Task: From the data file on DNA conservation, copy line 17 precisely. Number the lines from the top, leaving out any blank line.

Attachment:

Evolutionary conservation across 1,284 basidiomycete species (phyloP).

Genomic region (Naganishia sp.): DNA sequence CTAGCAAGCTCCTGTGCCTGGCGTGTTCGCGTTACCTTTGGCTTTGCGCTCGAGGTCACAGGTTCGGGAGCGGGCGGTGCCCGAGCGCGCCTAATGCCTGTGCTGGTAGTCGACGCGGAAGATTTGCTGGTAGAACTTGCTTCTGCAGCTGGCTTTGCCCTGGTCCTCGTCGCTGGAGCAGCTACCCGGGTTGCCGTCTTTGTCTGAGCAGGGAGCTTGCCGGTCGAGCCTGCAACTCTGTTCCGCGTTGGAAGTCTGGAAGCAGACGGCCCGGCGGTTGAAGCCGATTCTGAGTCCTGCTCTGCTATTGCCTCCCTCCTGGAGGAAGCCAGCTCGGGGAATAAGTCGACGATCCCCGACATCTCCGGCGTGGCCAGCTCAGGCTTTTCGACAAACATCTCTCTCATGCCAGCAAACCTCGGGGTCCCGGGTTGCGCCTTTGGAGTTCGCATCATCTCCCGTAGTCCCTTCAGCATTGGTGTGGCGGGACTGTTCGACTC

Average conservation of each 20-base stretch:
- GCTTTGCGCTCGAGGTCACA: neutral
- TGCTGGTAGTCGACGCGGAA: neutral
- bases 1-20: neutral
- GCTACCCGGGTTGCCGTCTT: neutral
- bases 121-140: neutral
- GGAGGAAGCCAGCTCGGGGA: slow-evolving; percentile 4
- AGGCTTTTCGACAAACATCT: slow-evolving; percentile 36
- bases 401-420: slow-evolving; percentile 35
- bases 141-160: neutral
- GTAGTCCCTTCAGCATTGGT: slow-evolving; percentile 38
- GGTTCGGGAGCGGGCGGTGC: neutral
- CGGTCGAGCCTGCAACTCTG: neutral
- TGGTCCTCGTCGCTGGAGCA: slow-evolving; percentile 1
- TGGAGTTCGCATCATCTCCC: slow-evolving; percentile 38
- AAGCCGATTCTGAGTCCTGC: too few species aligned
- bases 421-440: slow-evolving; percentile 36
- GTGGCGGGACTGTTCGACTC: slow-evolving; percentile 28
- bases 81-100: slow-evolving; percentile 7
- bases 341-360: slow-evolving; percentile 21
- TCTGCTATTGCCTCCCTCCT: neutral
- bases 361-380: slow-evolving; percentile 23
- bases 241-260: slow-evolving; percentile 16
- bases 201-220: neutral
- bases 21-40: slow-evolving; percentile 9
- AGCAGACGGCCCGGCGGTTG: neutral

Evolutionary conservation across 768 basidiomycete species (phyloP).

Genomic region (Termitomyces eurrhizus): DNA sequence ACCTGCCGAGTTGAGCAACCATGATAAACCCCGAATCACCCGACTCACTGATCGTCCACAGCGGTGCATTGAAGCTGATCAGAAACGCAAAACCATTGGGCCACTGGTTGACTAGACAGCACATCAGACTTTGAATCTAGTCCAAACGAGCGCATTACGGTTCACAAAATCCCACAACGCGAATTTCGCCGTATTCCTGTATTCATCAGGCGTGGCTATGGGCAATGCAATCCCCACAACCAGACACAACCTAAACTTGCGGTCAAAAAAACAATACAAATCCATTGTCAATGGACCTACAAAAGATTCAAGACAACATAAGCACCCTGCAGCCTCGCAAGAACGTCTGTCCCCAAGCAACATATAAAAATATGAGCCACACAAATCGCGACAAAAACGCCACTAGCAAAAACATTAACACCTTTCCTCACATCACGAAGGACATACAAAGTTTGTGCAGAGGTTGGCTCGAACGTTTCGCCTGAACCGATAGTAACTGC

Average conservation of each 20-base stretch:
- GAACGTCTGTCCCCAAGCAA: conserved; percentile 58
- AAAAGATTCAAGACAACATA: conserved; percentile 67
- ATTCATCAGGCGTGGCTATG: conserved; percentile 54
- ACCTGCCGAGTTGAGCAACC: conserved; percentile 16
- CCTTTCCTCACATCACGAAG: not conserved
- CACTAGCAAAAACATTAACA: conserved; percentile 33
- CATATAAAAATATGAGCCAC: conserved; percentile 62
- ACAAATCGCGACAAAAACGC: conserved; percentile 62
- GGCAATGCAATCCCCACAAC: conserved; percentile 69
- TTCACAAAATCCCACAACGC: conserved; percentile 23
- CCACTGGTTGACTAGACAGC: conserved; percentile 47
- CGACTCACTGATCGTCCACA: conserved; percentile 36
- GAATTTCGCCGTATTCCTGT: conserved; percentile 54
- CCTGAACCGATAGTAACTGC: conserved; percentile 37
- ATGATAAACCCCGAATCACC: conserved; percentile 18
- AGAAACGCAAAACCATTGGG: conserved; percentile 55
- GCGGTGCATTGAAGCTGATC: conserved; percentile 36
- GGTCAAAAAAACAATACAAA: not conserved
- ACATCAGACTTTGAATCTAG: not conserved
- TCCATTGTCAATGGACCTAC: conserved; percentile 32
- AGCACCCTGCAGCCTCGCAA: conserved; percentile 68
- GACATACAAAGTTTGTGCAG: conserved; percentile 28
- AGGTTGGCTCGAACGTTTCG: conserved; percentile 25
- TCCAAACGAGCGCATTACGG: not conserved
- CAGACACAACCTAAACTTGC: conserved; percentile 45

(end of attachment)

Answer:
- TGGAGTTCGCATCATCTCCC: slow-evolving; percentile 38